Tips for successful Single-Cell Cloning

Introduction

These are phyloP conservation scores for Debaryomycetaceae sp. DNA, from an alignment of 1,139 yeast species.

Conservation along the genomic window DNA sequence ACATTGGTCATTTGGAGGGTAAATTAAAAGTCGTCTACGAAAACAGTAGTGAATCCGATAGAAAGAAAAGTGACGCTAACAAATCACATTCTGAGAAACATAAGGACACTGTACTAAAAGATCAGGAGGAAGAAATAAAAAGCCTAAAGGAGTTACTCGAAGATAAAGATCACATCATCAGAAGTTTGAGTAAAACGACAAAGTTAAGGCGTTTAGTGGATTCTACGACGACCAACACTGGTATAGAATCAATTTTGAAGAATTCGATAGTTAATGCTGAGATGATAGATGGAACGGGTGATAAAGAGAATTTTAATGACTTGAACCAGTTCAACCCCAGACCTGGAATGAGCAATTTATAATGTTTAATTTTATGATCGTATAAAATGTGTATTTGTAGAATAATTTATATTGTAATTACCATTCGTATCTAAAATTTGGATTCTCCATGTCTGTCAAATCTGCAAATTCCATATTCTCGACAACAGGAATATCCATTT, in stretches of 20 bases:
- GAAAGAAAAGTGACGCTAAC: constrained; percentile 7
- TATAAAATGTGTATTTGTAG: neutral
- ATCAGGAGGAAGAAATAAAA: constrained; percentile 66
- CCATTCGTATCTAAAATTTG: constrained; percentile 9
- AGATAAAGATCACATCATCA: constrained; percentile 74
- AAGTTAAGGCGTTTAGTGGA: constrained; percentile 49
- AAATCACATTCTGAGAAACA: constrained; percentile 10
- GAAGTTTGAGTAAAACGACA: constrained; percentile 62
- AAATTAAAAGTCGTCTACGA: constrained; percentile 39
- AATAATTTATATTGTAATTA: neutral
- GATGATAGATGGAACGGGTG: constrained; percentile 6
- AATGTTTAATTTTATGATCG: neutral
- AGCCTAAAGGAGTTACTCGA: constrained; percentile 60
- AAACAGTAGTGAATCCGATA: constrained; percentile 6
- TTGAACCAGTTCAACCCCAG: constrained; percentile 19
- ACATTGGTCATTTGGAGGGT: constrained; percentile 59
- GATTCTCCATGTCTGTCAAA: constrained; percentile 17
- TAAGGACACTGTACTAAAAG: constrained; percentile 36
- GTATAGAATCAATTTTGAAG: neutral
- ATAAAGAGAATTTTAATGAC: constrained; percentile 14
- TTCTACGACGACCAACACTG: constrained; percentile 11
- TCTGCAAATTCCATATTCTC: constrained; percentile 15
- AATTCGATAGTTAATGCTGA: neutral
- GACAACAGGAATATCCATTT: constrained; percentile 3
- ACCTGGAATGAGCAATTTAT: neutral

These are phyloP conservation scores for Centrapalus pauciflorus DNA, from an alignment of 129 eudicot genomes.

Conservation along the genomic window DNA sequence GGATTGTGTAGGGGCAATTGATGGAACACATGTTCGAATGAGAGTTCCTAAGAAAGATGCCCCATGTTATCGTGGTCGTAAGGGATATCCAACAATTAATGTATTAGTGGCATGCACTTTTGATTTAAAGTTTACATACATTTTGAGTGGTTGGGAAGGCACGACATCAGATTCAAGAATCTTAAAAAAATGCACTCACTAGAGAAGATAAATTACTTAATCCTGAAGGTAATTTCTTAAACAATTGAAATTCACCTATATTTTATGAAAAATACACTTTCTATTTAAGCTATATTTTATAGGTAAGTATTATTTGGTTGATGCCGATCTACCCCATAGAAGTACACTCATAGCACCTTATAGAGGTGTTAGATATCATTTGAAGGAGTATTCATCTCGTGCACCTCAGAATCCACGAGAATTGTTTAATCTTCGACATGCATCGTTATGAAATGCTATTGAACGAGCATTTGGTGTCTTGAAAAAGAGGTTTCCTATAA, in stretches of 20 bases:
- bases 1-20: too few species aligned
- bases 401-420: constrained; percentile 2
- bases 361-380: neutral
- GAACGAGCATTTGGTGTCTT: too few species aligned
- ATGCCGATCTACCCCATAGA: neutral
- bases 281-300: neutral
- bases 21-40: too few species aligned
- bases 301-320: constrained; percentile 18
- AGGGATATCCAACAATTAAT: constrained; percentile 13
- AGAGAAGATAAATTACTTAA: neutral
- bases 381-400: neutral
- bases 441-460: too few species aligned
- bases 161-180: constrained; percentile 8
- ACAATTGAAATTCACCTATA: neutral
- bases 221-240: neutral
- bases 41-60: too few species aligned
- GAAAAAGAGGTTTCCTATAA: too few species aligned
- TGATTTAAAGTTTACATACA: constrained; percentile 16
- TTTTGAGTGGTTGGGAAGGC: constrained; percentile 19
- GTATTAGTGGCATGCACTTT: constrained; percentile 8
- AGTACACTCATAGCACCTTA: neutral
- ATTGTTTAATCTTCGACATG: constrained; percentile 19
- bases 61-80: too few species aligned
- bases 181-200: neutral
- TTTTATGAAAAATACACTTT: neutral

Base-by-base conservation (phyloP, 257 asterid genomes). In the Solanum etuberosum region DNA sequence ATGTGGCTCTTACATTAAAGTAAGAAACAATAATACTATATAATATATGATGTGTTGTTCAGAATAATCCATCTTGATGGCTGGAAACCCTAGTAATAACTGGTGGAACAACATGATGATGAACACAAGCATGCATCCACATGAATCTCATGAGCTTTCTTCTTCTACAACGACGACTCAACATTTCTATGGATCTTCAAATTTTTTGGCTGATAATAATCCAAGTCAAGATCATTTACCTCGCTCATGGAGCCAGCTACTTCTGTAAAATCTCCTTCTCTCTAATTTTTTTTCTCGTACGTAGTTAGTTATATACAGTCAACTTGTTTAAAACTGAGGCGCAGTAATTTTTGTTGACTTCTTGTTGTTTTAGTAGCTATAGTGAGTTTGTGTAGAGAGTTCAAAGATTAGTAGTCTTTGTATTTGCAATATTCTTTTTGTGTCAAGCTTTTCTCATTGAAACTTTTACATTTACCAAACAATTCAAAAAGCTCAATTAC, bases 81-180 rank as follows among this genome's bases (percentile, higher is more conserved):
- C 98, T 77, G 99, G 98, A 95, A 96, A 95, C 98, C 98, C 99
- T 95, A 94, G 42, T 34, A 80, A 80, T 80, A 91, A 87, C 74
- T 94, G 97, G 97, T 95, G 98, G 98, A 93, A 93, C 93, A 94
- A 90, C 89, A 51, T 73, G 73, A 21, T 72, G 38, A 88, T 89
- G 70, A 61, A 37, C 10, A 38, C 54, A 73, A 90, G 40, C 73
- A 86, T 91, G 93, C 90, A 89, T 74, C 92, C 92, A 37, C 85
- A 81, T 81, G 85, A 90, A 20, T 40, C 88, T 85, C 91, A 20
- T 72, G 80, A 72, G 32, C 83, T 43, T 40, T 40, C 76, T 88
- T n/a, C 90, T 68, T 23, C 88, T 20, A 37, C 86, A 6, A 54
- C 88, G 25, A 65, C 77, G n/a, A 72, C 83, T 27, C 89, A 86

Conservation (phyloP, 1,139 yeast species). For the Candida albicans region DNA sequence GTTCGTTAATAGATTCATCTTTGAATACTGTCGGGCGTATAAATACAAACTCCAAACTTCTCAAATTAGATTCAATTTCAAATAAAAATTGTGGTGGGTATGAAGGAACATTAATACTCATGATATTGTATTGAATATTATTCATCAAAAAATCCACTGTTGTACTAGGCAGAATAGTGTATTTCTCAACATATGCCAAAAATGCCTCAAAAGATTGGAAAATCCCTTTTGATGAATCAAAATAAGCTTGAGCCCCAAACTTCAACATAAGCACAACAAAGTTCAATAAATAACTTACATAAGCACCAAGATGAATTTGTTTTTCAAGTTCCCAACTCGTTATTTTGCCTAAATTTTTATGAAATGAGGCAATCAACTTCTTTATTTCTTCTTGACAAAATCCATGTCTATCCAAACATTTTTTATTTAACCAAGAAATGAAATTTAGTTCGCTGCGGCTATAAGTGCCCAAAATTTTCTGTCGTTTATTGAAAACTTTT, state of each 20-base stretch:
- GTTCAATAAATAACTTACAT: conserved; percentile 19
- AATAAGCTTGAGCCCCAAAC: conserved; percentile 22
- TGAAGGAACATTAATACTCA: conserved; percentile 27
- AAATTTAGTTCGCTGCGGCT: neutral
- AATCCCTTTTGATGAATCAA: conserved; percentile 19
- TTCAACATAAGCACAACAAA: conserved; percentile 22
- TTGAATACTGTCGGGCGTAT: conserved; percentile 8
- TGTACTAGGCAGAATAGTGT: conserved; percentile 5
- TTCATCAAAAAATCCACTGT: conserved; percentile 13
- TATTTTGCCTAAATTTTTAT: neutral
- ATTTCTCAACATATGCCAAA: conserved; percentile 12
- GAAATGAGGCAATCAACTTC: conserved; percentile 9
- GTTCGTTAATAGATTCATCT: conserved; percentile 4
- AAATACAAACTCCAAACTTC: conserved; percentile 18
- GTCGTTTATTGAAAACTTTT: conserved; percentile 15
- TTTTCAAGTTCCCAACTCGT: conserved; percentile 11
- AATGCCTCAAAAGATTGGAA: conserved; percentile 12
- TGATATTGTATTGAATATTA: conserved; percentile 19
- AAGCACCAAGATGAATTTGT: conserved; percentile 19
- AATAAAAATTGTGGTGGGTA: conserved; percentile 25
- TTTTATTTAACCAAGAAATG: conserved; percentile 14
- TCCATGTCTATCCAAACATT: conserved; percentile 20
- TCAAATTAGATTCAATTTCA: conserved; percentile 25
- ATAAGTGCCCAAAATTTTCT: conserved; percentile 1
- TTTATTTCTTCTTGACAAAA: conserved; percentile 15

Biology is inherently complex. No single cell is exactly like any other with diversity and heterogeneity being a hallmark and driving force of life itself. However, often it is vital to separate cells with desirable traits from the rest of the pack. Single-cell cloning is a technique used in biology to isolate single cells from a diverse mix of cells and propagate them into clonal populations. This allows researchers to establish and amplify genetically homogenous cell populations with desirable traits for research and production applications. In this article, we discuss some frequently asked questions about single-cell cloning. Why is single-cell cloning important in biological research? Single-cell cloning is crucial for several reasons. For example, in the context of cancer research, it facilitates a better understanding of co-existence, and interdependency of cell clones in tumours. For drug discovery projects, clonal cultures with desired sensitivities or resistances to particular drugs can help elucidate drugs mechanisms of action in the absence of confounding factors. Moreover, single-cell cloning is essential for creating homogenous cell lines for robust and consistent production workflows for antibodies. Another main application is the isolation and generation of clonal cell lines as part of gene-editing workflows, for example CRISPR-Cas9. What are common methods for performing single-cell cloning? Several methods exist for isolating and cloning individual cells, including manual and automated solutions. Manual processes, such as limiting dilution only require a relatively simple laboratory setup. Automated processes, such as fluorescence-activated cell sorting (FACS), and microfluidics-based techniques offer the prospect of streamlining the workflow. Main considerations for any method include the assessment of clonality, associated costs and complexity of the workflow. What are some challenges of single-cell cloning? Single-cell cloning poses challenges such as single-cell viability, assurance of clonality, contamination, and the time-consuming nature of the process, especially when performing manual workflows. Different types of cells have different requirements for successful single-cell propagation. Retaining cell viability while isolating individual cells can be challenging, particularly when working with delicate cell types. How can I improve the success of single-cell cloning experiments? Several factors can influence the success of single-cell cloning. These include the density and quality of the starting culture as well as the culture medium. We have compiled a list of tips for successful single-cell cloning for further insights. How can researchers address issues related to clonal instability in derived cell lines? Cell culture processes continuously pose a selection environment. It is therefore important to be aware of  changes in cell behaviour over time. Once single-cell-derived cell lines with a desired trait have been established, we recommend cryopreserving early passages as master bank. This master cell bank can further be expanded into a working cell bank. The latter serves as a reservoir to supply cells for respective applications. It is good practice to periodically restart the culture from a low-passage vial to minimize the accumulation of genetic and phenotypic variations. Additionally, optimizing culture conditions, including media composition and growth parameters, can contribute to the stability of single-cell-derived cell lines. Are there alternatives to single-cell cloning for obtaining homogenous cell populations? Depending on the downstream application, alternatives to single-cell cloning exist. Bulk population selection involves isolating cells based on a general characteristic or a selection marker. Subcloning, on the other hand, involves isolating and expanding a subset of cells from an existing culture, allowing for the enrichment of specific phenotypes. These approaches still result in a genetically mixed population and therefore may not be compatible with downstream procedures.